Learning Disability Module
- Learning Objectives
- Historical Perspective
- Definition of Learning Disabilities
- Types of Learning Disabilities
- Trends and Prevalence
- Success in College and Learning Challenges
- Accommodations for Students with Learning Disabilities
- Impact of Learning Disabilities on Social and Personal Interactions
- Perceptions and Myths
- Additional Resources
Success in College and Learning Challenges
Conley (2007) proposed that successful academic achievement in college included knowledge of academic content (usually obtained through reading), writing skills, study skills, cognitive strategies such as critical thinking, and contextual skills including knowledge of college policies and expectations. Additionally, researchers also have found empirical evidence suggesting that variables such as motivation, expectations, social support, and self-efficacy are associated with academic achievement in college (Milsom & Dietz, 2009). Learning disabilities may negatively impact each of these characteristics and attributes. Hence, students with LD often have difficulties with tasks considered essential for college level performance. College instruction requires students to read for information, manipulate and express information they have learned, as well as self-monitor these activities (Gregg, Coleman, Davis, Lindstrom, & Hartwig, 2006; Skinner, 2004; Taymans & West, 2001). Research on the cognitive and linguistic abilities of adults with LD has found that students with dyslexia scored significantly lower than their nondyslexic peers on standardized tests that measure word knowledge as well as phonological, orthographic, morphological, and grammatical awareness as predictor variables for outcomes in reading decoding and spelling (Gregg et al., 2005). As a result, students with LD may struggle with reading complex content material, taking notes, preparing written and/or oral presentations, conducting research, and monitoring their own learning. To address the impact of these deficits on performance, appropriate accommodations and supports can be essential for students with LD to achieve success in postsecondary courses (Lindstrom, 2007).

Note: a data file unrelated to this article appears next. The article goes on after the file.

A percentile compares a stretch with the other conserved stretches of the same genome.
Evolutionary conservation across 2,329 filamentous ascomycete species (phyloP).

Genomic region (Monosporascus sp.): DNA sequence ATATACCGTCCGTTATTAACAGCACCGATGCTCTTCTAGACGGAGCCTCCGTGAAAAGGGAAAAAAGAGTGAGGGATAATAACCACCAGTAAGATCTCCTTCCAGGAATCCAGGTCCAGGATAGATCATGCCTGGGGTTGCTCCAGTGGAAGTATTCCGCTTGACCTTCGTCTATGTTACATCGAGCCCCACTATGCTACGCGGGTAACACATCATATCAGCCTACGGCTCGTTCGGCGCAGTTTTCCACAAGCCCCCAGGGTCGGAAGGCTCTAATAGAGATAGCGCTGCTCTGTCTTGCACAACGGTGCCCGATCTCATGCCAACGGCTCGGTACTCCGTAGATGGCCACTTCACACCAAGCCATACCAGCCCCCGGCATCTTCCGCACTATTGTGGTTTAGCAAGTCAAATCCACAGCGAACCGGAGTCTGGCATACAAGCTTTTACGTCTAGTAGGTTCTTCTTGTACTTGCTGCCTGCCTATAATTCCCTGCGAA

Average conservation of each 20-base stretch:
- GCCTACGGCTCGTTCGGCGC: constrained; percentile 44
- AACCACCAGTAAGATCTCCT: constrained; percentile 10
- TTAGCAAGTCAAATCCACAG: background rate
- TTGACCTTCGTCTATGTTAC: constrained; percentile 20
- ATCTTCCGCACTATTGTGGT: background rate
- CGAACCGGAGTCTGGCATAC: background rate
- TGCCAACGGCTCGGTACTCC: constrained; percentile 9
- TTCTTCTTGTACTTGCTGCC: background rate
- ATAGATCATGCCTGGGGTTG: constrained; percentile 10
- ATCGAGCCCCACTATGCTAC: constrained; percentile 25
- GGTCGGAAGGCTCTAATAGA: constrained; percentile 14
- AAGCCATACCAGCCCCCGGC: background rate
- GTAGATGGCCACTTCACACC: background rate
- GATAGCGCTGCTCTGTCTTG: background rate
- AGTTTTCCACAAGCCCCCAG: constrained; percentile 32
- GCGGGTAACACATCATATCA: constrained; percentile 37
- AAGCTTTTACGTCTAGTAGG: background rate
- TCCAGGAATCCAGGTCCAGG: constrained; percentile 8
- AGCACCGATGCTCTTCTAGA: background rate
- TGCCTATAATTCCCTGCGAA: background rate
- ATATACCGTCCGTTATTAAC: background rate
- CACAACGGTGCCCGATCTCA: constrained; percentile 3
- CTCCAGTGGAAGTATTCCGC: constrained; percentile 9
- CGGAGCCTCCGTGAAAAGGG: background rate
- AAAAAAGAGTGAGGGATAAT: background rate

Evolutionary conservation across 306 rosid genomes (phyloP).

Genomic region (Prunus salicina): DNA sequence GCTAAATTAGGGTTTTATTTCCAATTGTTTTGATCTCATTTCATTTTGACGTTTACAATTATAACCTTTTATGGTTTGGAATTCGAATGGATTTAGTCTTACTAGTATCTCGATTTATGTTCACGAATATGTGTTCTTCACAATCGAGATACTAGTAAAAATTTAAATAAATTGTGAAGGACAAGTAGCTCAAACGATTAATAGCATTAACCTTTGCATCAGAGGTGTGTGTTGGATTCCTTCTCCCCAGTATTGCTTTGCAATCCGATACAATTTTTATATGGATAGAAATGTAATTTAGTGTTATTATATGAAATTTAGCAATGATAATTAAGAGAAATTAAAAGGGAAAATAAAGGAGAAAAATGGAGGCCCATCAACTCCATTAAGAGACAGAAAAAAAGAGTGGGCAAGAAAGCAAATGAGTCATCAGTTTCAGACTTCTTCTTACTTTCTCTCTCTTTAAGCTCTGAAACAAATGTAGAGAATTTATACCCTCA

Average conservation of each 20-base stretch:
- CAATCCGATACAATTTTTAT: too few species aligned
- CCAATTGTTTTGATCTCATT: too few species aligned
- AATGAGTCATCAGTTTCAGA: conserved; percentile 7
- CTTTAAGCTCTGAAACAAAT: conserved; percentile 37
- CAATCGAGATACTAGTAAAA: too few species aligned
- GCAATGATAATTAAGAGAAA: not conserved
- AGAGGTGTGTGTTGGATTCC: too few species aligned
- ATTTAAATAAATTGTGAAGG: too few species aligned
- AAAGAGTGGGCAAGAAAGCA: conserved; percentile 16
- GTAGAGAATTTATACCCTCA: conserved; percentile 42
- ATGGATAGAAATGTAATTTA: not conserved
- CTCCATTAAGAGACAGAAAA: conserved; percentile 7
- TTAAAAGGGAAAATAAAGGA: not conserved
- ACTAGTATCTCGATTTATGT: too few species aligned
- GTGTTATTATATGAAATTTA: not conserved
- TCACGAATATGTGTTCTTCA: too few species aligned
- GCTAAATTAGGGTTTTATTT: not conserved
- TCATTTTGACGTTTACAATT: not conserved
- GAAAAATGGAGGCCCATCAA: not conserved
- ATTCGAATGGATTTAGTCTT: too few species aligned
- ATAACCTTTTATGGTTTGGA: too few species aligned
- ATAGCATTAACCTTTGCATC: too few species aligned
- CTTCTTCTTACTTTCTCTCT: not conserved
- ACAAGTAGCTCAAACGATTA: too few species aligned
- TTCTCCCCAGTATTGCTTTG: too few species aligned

Conley, D. (2007). Toward a more comprehensive conception of college readiness. Eugene, OR: Educational Policy Improvement Center. Retrieved from http://www.s4s.org/upload/Gates-college%20Readiness.pdf
Gregg, N., Hoy, C., Flaherty, D. A., Norris, P., Coleman, C., Davis, M., & Jordan, M. (2005). Documenting decoding and spelling accommodations for postsecondary students with dyslexia—It’s more than processing speed. Learning Disabilities: A Contemporary Journal, 3(2), 1-17.
Gregg, N., Coleman, C., Davis, M., Lindstrom, W., & Hartwig, J. (2006). Critical issues for the diagnosis of learning disabilities in the adult population. Psychology in the Schools, 43(8), 889-898.
Lindstrom, J. (2007). Determining appropriate accommodations for postsecondary students with reading and writing expression disorders. Learning Disabilities Research & Practice, 22(4), 229-236.
Milsom, A., & Dietz, L. (2009). Defining college readiness for students with learning disabilities: A Delphi study. Professional School Counseling, 1(4), 315-323.
Skinner, M. (2004). College students with learning disabilities speak out: What it takes to be successful in postsecondary education. Journal of Postsecondary Education and Disability, 17(2), 91-104.
Taymans, J., & West, L. (2001). Selecting a college for students with learning disabilities or attention deficit hyperactivity disorder (ADHD). Retrieved from http://www.hoagiesgifted.org/eric/e620.html
Permission is granted to copy this document for educational purposes; however, please acknowledge your source using the following citation:
UDI Online Project. (2011). Learning Disabilities (LD) Module. Center on Postsecondary Education and Disability, University of Connecticut, Storrs. http://udi.uconn.edu/index.php?q=content/learning-disability-module.